Understanding Asphyxia as a Birth Injury

A lot of complicated medical terms are thrown around to describe causes of Cerebral Palsy. Asphyxia is often a common phrase used but is confusing to many because of how they associate the term with life. Modern dramas on TV will list ‘asphyxia’ as the cause of death when someone is strangled or otherwise can’t breathe. But a child? How does asphyxia relate to a birth injury?

Our founder Ken Stern has often used a unique analogy to describe asphyxia in the womb. While it’s a bit of a throwback image, it easily paints the picture of the circumstances taking place within the womb and how a child is impacted. The comparison is this: when a deep-sea diver goes deep underwater, their helmet is connected to a long oxygen tube that has air running through it from up top. If the diver were to have this tube pinched, or compressed, the flow of oxygen would be cut off and this becomes extremely dangerous to the diver. As time wears on, the diver’s lack of oxygen would lead to hallucinations, trauma, brain damage and possible death.

Those last three problems are at the crux of asphyxia as a birth injury. During pregnancy or delivery, if the umbilical cord (which is serving a purpose similar to that that air supply from the analogy above) is restricted or damaged in any way, the child is unable to receive key nutrients and oxygen. While the fetus can handle this on a better scale than the aforementioned diver, each minute counts. Without immediate action, this asphyxia can result in brain damage and injury, resulting in a Cerebral Palsy diagnosis, or even death.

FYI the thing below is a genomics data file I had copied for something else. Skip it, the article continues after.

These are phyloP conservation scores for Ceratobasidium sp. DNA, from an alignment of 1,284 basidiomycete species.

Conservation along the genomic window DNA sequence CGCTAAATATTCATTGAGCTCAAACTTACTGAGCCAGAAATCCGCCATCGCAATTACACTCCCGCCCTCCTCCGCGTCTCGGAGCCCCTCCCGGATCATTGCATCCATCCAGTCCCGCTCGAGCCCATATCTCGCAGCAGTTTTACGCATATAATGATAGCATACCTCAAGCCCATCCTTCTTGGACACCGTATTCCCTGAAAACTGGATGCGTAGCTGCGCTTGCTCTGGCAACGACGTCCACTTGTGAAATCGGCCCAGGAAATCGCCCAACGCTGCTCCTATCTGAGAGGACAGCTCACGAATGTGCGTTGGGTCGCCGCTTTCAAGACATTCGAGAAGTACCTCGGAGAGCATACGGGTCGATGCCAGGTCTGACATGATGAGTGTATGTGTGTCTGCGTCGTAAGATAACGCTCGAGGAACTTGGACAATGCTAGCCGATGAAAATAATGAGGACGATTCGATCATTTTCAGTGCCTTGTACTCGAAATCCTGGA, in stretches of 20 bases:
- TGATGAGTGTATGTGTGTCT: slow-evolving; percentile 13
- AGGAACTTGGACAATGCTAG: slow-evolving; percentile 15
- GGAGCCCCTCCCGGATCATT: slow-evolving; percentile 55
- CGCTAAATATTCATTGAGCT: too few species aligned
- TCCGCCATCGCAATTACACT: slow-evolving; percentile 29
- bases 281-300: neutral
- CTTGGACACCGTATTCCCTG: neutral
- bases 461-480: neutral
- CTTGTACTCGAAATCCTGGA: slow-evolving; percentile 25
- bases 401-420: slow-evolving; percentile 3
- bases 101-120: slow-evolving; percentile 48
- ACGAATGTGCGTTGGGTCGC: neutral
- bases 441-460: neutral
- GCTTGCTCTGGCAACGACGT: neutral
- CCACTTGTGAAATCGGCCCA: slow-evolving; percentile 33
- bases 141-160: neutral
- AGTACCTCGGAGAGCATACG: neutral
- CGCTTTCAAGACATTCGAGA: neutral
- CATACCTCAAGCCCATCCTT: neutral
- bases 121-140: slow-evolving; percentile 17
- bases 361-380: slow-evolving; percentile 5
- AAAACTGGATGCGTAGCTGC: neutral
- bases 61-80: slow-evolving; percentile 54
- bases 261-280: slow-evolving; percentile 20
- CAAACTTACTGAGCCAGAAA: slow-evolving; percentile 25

What Are The Complications Of Birth Asphyxia? from The CP Lawyer | Stern Law, PLLC on Vimeo.

Asphyxia presents itself in a number of ways to medical professionals, who must immediately identify these red flags and take action. Meconium is one sign of fetal distress (meaning something wrong, including possibly asphyxia, is occurring) that may show itself during labor. The child’s first bowel movement, meconium is not itself a problem but can cause other severe problems, including aspiration, if the child inhales it upon delivery. Another way asphyxia may show up is on fetal monitor strips – when the heart rate (represented by beeps and a steady number) can rise and fall dramatically to indicate distress in the womb.

So how can a medical professional prevent a birth injury caused by asphyxia? There are several considerations that must be accounted for. Beyond keeping an eye out for red flags like meconium or signs of distress on the fetal monitor, doctors must also be sure to know about issues like previous difficult pregnancies of the mother, as well as possible obstructions of delivery. “Naturally occurring” issues like a small cervix or poor positioning of the child in the womb can lead to the umbilical cord becoming pinched and result in asphyxia. These are just some of the issues but help highlight why a doctor’s full attention and vigilance are critical. Signs of asphyxia in a newborn include poor coloring at the time of birth, the need for a NICU stay, delays in reaching milestones and more.

If your child was diagnosed with Cerebral Palsy, it’s important you understand its root cause and if everything was done that needed to be done to prevent CP. For a Medical Legal Review to examine the circumstances surrounding your child’s birth and potential eligibility for Lifetime Benefits, call us at (800) 462-5772 today.

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